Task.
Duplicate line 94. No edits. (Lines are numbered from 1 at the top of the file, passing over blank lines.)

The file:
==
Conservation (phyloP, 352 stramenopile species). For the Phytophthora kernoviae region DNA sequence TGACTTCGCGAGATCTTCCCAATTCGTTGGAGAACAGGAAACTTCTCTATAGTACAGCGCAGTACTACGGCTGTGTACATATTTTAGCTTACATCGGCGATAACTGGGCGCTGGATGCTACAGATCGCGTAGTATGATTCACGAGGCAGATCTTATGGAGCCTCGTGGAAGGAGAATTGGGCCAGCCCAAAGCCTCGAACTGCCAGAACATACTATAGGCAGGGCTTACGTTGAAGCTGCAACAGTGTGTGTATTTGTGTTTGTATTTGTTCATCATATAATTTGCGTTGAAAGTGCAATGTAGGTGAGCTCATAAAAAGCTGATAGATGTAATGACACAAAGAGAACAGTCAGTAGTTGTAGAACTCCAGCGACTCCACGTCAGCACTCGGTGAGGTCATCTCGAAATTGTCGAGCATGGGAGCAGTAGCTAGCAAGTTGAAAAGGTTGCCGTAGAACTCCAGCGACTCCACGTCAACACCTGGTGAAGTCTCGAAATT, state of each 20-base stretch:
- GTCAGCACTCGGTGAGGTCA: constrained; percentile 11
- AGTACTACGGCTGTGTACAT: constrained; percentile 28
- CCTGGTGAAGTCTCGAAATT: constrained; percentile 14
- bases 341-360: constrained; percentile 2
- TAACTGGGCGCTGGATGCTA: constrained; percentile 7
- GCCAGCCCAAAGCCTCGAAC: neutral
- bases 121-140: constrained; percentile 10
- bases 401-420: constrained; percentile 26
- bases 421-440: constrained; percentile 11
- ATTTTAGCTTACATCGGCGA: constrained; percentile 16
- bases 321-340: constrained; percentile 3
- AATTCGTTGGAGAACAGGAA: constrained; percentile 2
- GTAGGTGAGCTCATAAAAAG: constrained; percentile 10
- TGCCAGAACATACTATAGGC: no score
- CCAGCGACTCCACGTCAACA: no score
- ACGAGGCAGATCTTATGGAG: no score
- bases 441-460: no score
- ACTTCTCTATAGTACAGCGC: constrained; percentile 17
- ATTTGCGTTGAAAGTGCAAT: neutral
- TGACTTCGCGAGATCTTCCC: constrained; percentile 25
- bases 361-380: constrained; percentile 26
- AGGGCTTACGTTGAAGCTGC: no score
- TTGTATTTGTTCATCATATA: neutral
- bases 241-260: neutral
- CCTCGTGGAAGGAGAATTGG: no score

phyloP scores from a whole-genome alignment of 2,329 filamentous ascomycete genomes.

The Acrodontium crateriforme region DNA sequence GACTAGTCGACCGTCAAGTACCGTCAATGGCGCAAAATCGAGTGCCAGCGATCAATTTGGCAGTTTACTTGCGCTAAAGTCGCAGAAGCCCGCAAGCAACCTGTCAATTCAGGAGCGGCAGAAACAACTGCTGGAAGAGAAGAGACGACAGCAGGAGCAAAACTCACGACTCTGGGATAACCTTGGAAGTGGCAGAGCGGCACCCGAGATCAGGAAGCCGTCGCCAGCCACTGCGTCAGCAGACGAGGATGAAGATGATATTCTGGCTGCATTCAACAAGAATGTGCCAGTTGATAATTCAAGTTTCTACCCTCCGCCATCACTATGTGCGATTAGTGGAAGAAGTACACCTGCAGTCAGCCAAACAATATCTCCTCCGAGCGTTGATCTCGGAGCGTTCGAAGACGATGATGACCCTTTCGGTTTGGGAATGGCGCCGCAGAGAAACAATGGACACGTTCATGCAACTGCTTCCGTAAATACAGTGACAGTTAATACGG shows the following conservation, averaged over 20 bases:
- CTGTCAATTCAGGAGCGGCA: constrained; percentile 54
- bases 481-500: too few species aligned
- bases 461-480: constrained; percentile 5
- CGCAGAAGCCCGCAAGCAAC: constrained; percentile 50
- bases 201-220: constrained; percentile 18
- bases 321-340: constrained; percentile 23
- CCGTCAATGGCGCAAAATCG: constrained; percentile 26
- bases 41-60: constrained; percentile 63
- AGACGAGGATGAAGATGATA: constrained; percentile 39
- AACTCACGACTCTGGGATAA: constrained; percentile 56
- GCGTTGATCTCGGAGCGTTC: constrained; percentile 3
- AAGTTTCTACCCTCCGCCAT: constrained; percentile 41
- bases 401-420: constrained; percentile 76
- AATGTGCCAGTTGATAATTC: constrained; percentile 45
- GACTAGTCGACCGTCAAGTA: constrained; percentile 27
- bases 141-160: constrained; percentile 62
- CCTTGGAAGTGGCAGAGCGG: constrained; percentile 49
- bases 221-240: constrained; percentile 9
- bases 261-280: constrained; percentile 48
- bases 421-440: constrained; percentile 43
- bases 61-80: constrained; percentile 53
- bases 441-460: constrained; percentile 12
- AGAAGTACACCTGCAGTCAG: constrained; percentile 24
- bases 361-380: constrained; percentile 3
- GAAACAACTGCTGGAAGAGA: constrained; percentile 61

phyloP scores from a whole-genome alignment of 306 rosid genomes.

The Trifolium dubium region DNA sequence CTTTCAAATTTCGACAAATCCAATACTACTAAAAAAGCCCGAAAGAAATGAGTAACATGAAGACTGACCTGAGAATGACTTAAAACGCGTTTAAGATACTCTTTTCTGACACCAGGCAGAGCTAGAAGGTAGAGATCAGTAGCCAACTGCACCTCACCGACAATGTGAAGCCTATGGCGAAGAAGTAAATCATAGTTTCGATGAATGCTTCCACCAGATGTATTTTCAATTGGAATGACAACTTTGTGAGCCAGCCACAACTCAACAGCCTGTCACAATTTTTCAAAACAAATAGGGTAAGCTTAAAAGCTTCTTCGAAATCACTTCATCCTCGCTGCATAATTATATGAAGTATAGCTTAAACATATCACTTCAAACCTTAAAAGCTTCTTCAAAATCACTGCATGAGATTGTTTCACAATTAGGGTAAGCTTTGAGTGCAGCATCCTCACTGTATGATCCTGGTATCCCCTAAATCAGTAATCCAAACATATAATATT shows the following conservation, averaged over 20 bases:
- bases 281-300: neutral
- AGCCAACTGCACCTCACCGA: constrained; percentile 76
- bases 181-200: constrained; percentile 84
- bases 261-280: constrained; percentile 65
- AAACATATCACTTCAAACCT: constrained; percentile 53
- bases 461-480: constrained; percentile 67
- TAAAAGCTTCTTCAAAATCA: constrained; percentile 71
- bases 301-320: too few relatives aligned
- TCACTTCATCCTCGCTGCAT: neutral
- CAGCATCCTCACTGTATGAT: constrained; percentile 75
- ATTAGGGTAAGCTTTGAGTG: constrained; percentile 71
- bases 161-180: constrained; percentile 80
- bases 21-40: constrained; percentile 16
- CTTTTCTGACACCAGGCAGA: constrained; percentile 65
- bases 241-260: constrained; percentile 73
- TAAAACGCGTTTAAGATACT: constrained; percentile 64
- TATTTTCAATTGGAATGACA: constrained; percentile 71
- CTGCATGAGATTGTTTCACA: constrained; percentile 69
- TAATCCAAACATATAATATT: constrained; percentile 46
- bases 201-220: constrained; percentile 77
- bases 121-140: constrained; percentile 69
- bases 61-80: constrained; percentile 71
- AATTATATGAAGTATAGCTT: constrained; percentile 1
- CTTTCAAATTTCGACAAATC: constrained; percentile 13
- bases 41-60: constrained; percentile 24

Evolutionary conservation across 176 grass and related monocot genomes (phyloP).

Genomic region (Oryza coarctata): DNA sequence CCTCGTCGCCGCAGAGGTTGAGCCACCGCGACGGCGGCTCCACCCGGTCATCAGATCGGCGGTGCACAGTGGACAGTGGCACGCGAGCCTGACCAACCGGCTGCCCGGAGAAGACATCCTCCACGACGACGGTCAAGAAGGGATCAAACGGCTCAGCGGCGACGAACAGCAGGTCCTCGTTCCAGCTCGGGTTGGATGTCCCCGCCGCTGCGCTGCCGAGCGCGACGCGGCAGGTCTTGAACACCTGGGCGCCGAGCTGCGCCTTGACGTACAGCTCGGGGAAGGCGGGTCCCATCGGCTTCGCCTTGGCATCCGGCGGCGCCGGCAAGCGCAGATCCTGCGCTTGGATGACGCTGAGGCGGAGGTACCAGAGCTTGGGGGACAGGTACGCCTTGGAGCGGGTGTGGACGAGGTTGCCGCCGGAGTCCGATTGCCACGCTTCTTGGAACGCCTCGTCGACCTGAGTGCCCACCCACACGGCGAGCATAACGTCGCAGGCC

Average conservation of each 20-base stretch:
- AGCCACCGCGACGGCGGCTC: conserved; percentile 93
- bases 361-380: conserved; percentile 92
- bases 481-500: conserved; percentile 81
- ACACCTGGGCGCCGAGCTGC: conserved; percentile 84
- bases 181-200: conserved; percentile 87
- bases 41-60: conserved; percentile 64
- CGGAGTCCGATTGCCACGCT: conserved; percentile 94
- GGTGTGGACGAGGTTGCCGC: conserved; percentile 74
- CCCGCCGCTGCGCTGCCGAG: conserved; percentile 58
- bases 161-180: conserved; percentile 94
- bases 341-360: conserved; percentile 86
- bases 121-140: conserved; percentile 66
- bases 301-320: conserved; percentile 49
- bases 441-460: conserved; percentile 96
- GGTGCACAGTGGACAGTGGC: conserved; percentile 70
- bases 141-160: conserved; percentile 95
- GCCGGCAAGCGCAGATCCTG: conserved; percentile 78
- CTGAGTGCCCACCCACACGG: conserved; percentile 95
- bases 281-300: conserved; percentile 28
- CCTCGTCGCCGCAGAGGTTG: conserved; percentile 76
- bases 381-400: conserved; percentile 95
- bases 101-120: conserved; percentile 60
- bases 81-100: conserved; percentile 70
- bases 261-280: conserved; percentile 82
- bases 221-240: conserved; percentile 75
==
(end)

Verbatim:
- bases 341-360: conserved; percentile 86